With 600’ feet of descent from the top of the ridge to the Mohican River at Covered Bridge AS, the trip was suppose to be fast except for the mud, rocks, and a wrong turn near the gas line. It was pitch black, with a beam of light in the fog, and I saw that the trail goes into a small field with a gas line sticking out of the ground. The grass is waist high and I no longer see a trail. The woods going around the small field must be where the trail picks up again. As I start walking around the tall wet grass to the woods, I see nothing that resembles a trail. I keep looking around and still have no signs of a trail. 30 minutes past midnight and I’m lost for the first time all day on this new section. Ok, time to settle down and engage the brain. The grass in the field is not broke with no indications that runners have been through here. I need to backtrack and find the original trial and see where it goes. I found the original trail as it comes off the hill, and spot where it drifts off to the side into the woods, just before it goes into the field. Such relief! Down another muddy and rocky, sloping trail to a large stream which leads to the Covered Bridge AS. I saw these two big eyes just off the trail, and stopped for a minute to see what it was. This huge deer was just standing there as I shined my headlamp on it. The deer was motionless as I stood there in awe of its beauty. Time to go before this deer gets territorial and decides to charge me.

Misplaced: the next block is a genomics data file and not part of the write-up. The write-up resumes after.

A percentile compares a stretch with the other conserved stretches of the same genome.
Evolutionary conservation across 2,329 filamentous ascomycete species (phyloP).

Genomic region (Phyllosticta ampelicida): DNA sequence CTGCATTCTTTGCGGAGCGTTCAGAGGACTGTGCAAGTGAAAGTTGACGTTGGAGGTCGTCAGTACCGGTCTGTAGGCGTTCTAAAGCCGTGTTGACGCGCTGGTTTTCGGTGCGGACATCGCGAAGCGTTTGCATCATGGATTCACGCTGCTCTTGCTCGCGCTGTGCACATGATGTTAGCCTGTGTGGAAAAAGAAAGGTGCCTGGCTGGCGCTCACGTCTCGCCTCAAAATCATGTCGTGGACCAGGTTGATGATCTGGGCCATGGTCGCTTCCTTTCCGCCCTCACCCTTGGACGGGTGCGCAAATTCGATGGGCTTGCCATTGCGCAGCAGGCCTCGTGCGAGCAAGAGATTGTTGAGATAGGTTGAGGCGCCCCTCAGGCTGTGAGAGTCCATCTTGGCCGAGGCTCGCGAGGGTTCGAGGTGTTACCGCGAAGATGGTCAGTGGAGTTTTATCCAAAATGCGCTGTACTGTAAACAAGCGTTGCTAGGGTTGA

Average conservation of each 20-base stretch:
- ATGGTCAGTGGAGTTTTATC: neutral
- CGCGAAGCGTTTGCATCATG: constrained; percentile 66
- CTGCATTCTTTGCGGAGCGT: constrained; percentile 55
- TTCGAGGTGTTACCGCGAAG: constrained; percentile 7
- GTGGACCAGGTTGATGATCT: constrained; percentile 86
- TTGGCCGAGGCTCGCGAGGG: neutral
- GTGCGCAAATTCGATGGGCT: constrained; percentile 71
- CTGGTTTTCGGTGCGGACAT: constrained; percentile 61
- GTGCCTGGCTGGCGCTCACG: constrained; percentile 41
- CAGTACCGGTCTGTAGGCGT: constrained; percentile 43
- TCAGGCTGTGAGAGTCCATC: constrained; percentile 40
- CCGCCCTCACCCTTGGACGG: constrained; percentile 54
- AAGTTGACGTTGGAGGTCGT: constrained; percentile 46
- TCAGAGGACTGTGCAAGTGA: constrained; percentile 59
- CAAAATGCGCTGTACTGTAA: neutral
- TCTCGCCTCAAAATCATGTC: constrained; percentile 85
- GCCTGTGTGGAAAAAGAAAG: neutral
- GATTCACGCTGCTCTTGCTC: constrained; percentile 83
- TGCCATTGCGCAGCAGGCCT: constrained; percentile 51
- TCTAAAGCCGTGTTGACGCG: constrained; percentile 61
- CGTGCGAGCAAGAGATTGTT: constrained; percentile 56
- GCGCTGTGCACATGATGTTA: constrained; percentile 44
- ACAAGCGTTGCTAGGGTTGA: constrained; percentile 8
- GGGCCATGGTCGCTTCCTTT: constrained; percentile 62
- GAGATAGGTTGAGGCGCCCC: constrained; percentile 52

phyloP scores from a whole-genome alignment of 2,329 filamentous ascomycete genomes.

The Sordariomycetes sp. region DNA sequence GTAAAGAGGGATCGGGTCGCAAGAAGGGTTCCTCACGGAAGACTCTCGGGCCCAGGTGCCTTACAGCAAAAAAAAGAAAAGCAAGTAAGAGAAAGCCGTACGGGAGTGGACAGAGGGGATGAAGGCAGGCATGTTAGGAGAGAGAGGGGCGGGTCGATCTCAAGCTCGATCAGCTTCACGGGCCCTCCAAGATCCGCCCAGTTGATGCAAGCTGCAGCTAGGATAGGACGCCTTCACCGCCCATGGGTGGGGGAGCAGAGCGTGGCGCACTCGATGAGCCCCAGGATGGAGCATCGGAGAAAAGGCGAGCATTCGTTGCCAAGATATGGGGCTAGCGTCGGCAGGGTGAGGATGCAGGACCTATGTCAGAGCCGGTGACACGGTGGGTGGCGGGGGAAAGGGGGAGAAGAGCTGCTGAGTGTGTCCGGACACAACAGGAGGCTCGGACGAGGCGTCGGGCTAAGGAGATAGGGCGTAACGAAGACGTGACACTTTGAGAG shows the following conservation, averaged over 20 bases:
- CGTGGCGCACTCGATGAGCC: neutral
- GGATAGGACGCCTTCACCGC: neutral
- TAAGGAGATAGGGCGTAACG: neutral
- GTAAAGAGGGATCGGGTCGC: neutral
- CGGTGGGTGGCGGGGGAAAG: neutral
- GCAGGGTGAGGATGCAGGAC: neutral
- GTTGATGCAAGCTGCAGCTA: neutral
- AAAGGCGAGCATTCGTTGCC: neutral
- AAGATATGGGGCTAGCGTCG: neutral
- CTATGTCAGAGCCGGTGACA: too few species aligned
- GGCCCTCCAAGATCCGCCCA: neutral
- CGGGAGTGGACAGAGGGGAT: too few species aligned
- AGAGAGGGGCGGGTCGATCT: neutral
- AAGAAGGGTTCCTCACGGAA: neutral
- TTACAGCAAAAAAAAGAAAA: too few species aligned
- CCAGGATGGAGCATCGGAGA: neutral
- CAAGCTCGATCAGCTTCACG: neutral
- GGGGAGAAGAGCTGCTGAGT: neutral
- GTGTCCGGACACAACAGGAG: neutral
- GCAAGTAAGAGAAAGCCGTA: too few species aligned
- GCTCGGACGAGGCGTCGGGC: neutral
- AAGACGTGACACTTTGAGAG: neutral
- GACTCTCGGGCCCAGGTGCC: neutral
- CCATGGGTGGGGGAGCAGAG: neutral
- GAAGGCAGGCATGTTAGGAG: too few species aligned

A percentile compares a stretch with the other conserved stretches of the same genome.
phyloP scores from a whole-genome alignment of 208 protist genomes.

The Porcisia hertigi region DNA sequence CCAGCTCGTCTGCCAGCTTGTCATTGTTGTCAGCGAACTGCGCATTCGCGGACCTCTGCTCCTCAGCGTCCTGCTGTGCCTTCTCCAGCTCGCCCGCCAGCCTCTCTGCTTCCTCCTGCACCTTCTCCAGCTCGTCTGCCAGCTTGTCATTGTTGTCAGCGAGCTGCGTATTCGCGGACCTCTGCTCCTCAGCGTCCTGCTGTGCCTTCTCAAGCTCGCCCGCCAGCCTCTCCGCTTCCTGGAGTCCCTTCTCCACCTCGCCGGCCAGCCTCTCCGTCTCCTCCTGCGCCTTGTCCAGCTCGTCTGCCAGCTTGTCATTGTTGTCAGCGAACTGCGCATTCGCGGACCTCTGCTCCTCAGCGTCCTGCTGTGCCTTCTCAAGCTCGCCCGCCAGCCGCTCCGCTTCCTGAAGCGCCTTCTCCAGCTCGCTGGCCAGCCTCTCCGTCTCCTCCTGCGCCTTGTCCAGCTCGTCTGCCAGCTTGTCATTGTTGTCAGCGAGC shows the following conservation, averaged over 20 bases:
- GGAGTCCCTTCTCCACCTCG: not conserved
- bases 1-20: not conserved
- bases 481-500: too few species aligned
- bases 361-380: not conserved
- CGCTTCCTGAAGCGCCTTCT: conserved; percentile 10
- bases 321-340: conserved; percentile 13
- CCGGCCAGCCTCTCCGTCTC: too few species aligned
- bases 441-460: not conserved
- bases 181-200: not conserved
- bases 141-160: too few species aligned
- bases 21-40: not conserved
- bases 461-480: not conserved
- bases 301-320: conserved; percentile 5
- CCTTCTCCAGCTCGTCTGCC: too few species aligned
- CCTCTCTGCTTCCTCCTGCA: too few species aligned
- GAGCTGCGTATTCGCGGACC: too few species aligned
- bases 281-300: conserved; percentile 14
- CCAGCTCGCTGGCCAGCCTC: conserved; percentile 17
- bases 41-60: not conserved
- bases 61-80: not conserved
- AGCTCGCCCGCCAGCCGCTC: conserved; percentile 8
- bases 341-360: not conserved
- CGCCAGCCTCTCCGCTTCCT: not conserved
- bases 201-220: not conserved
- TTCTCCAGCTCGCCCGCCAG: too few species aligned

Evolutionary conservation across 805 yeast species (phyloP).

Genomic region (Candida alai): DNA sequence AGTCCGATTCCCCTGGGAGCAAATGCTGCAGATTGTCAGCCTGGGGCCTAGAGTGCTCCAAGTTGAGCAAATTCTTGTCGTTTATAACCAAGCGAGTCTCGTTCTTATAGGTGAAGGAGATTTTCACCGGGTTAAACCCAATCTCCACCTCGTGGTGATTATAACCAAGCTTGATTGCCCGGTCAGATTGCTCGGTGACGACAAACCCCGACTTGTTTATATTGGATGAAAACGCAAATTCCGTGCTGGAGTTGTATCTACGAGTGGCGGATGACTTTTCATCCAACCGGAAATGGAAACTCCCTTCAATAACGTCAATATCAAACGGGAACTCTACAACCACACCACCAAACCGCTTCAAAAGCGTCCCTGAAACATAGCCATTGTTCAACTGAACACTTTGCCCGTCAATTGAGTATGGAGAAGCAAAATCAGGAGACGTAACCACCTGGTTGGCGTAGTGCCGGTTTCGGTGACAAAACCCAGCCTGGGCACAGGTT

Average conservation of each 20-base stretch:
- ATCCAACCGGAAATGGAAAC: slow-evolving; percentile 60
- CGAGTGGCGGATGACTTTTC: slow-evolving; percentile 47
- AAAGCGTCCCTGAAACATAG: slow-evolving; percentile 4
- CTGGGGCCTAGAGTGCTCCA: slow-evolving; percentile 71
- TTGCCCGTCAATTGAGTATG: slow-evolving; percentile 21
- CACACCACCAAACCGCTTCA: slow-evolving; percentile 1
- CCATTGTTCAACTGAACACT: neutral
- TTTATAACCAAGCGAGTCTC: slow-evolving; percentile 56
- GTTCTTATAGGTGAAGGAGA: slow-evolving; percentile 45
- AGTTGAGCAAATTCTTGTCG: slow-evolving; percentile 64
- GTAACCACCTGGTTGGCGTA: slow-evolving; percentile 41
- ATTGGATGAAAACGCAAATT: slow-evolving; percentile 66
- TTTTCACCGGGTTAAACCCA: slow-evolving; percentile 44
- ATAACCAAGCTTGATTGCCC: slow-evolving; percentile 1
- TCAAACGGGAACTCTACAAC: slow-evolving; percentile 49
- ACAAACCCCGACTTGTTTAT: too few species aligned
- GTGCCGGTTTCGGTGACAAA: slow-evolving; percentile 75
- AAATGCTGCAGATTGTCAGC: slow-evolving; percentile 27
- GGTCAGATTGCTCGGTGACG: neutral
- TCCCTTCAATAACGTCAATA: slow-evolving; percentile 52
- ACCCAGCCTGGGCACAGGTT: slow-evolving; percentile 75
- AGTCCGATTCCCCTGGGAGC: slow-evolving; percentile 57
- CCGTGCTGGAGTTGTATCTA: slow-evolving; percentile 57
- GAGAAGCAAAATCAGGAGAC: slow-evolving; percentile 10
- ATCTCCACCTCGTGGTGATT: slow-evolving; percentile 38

I check in at the AS and the volunteer ask me if I would like some potato soup. OMG, that sounds so good. As I sip on this very tasty potato soup, and wait for my bottle to get refilled, I look around and see a lot of casualties in chairs covered with blankets with defeat all over their faces. No words need to be said, we all know what this looks like, and been there, but not this time. I killed the cup of potato soup, got another for the climb back up the mountain, and thanked the volunteers for all they do. Up to this point in the race, runners are allowed to have pacers to help them get safely through the 2nd half of the race, keep them motivated, and stay on the trail. The only time I ever had a pacer was for the VT 100 which my brother ran from Camp Ten Bear to the end with me. I like the sense of achievement knowing I did it with just a crew supporting me at designated check points. I thought it was unusual that I haven’t run into very many runners on the trail with their pacers by now. This next section I still hate, but only have to do it one more time after this.